It looked like we’d even have time to get the blink working. Even if couldn’t get blink functioning we had other mind-reading functions we could incorporate.

Here’s an early screenshot from the game:
BL_NK early screen

It’s so dark and gloomy to make the game hard without the MindWave.

It’s worth mentioning that we had off-site support for our audio and the fellow behind it made some insanely freighting sounds. The audio was done on time and, oddly, was the last thing we added to the game (just because it’s so easy).

The final day

After a late start, we got all the code from six separate computers on to one. We didn’t use Dropbox at the behest of the organizers, but in retrospect we should have broken that rule. Then we ensured that all the pieces would fit together.

I know it says 8:04, the Windows build was first.

I know it says 8:04, the Windows build was first.

This last days was the most hectic as it now relied mainly on the back of one of the programmers. We got the most important parts of the game working and some of the room elements working as well. We didn’t bother putting in all the assets we created as with what little time we had left we opted for function over form.

With that in mind, we decided not to incorporate the physical blink detection at all. It came down to a functioning game or a game that would probably break during the evening play sessions. One programmer went so far as to figure out some more of the MindWave but, due to too much going on, we didn’t incorporate it.

We figured we can easily add in the rest of the assets afterwards.

Around us other teams were play testing and celebrating their complete games. We, on the other hand, didn’t even have a chance to play test. TOJam game-building ends at 8pm and at 7:50 we tried our first complete build…and it worked!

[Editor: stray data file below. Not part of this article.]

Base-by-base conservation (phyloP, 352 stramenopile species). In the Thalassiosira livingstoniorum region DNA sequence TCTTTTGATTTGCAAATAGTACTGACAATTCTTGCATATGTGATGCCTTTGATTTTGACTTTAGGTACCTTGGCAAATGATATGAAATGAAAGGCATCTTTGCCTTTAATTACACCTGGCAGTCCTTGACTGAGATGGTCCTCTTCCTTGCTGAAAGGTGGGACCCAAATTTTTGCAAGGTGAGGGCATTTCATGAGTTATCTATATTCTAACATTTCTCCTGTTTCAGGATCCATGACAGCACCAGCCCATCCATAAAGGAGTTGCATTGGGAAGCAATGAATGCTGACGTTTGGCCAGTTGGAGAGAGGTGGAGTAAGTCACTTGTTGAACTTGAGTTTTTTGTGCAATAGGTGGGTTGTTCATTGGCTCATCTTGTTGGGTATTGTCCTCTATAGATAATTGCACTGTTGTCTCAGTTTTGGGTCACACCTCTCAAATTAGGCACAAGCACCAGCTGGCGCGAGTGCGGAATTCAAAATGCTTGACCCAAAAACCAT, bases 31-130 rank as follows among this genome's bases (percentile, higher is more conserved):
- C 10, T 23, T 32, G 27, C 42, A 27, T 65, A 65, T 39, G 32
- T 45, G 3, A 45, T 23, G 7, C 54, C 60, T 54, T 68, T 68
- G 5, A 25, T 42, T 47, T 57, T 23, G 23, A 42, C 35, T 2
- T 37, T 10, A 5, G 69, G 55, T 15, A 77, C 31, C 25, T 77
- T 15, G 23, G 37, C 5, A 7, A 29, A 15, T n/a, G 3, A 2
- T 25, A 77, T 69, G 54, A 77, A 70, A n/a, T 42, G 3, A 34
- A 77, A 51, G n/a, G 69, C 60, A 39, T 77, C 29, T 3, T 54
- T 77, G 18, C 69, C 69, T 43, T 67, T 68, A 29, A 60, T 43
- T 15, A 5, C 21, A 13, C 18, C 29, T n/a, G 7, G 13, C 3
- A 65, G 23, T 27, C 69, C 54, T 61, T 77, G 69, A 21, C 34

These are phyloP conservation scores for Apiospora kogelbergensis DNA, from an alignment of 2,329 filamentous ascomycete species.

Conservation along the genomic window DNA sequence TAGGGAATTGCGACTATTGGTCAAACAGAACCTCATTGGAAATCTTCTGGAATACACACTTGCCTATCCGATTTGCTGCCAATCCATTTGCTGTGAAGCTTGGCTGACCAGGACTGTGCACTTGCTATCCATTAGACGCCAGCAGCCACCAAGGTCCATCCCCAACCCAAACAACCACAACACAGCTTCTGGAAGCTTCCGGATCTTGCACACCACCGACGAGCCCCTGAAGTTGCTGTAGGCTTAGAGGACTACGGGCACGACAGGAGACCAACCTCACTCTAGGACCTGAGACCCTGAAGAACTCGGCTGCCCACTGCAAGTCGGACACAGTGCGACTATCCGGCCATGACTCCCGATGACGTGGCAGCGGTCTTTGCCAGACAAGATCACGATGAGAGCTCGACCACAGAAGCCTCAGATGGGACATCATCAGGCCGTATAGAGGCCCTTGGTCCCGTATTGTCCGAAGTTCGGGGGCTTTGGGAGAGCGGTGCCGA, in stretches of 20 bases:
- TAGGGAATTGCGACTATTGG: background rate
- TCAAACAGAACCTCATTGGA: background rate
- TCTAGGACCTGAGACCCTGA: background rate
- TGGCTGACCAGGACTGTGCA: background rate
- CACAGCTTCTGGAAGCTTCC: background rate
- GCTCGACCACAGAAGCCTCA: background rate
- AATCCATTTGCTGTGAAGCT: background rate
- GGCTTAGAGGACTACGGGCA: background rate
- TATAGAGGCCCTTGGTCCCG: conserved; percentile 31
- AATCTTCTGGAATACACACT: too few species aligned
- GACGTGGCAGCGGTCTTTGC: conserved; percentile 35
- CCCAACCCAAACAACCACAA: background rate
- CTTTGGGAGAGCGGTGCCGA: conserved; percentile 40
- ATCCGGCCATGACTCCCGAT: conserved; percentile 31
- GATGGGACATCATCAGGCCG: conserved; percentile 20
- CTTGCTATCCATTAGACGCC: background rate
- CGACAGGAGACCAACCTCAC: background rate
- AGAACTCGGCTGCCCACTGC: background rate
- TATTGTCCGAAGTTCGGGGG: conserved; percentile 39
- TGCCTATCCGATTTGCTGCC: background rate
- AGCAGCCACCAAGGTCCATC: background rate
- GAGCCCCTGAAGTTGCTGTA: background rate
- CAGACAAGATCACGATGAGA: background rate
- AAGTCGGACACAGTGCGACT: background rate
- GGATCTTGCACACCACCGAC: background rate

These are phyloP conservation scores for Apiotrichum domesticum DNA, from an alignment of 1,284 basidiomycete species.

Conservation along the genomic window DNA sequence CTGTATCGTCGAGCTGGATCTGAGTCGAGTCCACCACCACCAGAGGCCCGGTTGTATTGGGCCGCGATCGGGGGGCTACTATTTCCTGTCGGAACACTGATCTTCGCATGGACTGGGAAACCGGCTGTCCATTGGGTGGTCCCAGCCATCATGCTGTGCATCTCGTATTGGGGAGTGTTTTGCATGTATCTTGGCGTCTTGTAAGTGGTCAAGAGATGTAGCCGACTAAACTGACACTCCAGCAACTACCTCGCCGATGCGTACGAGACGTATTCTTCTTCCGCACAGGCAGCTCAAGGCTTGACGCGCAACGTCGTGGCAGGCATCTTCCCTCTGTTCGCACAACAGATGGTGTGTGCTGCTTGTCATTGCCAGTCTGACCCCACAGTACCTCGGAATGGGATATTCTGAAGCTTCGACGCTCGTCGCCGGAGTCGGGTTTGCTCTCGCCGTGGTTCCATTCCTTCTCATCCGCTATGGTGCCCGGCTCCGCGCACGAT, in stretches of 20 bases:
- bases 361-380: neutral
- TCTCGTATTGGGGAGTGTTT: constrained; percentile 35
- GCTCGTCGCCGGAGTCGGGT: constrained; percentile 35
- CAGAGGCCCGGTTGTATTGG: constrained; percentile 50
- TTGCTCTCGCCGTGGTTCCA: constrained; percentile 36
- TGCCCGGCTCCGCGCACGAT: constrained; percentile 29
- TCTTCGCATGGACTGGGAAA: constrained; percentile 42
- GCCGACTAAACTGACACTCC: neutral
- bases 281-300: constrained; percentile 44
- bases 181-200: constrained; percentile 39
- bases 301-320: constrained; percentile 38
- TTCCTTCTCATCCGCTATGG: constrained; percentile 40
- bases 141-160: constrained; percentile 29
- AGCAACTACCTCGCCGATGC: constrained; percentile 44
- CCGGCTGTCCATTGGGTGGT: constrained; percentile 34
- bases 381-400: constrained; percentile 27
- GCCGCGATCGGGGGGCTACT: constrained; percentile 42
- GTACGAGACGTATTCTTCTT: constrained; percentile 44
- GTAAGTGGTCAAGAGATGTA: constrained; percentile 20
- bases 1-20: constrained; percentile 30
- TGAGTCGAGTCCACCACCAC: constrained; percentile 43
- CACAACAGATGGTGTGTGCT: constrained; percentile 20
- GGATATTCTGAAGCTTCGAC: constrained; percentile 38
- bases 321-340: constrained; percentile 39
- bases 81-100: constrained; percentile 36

This was particularly exciting for me as it was the first time at TOJam that I was part of a playable game by the end of the weekend. Of course, other games there were far better than ours, I was still pleased.

Next steps:

We will continue to work on the game to make it more playable and a better experience. By better I mean scarier. With luck, this will be playable for the TOJam Arcade for everyone to play.

Some stuff is obvious from what we ran out of time for:

  • More assets for the room and for the player to bump into.
  • Audio to accompany all the objects that move.
  • MindWave integration.
  • More early rooms to train the player before they get to the procedureally-generated rooms.

From play testing at the jam I noticed we need:

  • A way to end the madness as both “win” and “fail” states are the same – you end up in a new room. This was always intended but we never gave the player a stop button.
  • Better training levels to cue the player as to what’s going on.
  • The exit needs to be more visible.
  • We need a better way for the player to figure out where the statue initially is.

Thanks!
A BIG thank you to all of team Oh My Glob!

And thanks to all the wonderful people who made TOJam happen from the organizers to the sponsors to the volunteers! Without all their combined efforts we never would’ve had this game this far along.

In retrospect, I don’t know why I felt the need to write all this down. Thanks for reading!